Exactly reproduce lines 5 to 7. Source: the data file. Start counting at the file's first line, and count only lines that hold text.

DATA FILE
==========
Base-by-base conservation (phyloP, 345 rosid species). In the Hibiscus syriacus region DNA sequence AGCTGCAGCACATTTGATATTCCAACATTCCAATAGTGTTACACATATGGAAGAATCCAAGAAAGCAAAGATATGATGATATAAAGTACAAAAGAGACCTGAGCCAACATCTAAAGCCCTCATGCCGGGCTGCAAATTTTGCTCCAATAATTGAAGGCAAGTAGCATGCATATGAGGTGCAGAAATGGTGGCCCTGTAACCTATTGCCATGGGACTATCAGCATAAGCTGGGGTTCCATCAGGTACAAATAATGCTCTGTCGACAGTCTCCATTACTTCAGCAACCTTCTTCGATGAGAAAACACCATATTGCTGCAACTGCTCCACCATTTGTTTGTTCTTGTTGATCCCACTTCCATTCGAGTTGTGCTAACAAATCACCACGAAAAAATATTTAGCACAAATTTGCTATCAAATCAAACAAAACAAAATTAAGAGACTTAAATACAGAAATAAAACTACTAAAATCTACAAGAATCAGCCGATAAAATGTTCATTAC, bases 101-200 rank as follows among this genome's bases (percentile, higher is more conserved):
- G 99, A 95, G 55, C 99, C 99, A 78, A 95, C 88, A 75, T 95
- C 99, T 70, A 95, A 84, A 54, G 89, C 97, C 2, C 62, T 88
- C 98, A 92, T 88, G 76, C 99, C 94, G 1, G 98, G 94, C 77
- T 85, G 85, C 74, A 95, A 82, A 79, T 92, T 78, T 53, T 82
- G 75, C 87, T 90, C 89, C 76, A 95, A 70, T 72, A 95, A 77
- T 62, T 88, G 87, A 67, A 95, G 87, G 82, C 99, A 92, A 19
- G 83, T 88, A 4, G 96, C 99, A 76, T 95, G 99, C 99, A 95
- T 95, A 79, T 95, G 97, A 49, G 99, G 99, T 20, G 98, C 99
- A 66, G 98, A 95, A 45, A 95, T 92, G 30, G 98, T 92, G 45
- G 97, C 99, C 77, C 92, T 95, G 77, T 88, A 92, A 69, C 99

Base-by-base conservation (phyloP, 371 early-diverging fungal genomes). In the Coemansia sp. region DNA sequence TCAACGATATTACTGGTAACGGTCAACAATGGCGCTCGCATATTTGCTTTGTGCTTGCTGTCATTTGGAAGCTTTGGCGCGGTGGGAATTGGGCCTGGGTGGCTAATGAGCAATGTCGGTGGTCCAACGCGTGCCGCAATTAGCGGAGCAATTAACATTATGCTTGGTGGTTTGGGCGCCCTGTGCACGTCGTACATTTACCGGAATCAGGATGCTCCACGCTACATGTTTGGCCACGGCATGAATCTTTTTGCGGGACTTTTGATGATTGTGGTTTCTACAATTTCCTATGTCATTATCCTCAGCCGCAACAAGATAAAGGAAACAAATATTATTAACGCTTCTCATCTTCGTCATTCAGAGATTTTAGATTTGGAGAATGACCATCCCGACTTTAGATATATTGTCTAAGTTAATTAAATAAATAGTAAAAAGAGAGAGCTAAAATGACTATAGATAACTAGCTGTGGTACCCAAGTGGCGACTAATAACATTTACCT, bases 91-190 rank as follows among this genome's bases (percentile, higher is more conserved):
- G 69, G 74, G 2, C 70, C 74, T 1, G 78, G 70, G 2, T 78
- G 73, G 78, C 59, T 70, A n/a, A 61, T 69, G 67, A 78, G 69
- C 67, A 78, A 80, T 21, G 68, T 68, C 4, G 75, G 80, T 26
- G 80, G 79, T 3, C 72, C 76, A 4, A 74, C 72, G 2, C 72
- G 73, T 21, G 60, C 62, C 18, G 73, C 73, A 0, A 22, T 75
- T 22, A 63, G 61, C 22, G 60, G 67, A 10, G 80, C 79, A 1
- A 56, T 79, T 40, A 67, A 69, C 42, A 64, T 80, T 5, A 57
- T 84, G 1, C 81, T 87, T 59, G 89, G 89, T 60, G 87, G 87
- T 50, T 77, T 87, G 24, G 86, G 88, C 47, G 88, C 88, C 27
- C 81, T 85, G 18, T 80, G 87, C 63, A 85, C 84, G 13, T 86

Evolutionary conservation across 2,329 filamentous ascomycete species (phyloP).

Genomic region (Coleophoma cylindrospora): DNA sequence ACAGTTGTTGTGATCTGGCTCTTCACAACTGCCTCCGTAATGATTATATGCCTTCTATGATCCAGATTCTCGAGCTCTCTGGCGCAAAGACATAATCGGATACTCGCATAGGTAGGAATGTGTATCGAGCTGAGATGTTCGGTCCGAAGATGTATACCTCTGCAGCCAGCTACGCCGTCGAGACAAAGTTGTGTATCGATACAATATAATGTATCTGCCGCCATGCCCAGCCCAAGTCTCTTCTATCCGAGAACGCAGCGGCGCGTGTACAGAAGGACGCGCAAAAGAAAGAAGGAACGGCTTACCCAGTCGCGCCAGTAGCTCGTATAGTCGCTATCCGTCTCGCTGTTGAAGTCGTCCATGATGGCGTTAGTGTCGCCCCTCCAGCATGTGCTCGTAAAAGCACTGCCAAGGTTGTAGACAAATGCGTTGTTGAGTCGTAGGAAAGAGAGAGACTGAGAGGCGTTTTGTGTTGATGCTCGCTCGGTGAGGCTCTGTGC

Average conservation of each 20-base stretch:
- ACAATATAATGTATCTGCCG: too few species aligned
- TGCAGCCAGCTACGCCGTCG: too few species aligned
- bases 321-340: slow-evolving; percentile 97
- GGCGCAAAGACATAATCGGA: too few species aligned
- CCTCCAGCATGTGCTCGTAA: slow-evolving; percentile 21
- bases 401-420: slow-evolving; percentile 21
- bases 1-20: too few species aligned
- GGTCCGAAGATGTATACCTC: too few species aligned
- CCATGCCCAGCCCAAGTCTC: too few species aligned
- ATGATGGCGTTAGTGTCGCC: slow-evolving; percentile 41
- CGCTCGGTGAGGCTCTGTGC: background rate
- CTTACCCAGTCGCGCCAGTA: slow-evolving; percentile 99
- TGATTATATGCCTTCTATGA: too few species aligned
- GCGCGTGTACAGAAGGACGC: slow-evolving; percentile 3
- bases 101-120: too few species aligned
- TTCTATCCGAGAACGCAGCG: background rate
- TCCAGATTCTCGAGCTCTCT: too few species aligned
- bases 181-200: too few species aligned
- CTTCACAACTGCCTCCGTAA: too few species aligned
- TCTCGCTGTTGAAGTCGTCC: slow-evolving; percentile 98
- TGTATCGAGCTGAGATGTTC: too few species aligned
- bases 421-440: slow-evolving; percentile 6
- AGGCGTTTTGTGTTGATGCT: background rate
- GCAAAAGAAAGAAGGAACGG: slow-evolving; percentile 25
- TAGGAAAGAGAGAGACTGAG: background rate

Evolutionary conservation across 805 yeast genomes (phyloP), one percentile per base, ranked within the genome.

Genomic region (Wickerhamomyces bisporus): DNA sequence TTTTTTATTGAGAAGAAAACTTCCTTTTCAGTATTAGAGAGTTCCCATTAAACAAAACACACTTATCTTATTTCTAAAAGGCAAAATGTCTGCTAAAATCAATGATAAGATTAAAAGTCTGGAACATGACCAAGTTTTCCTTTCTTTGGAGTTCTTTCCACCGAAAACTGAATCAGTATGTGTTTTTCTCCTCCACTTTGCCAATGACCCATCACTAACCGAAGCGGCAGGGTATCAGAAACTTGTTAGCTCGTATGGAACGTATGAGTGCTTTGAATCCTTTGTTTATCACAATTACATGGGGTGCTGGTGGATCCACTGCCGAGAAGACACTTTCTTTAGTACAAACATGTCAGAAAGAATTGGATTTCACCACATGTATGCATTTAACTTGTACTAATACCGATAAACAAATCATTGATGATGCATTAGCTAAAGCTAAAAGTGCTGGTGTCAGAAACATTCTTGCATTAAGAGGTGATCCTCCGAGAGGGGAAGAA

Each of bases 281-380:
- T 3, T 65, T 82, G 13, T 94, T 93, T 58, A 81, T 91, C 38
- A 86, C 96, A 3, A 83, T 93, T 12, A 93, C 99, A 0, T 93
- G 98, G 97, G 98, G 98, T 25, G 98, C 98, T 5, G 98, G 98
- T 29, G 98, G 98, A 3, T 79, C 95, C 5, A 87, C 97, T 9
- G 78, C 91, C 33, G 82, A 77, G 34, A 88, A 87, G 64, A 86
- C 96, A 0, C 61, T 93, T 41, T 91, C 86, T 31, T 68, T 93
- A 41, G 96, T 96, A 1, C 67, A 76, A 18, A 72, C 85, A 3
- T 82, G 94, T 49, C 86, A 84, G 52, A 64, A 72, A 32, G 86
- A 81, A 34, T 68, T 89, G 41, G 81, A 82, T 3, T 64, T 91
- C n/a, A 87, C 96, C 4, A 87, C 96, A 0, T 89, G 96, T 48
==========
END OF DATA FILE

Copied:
- T 85, G 85, C 74, A 95, A 82, A 79, T 92, T 78, T 53, T 82
- G 75, C 87, T 90, C 89, C 76, A 95, A 70, T 72, A 95, A 77
- T 62, T 88, G 87, A 67, A 95, G 87, G 82, C 99, A 92, A 19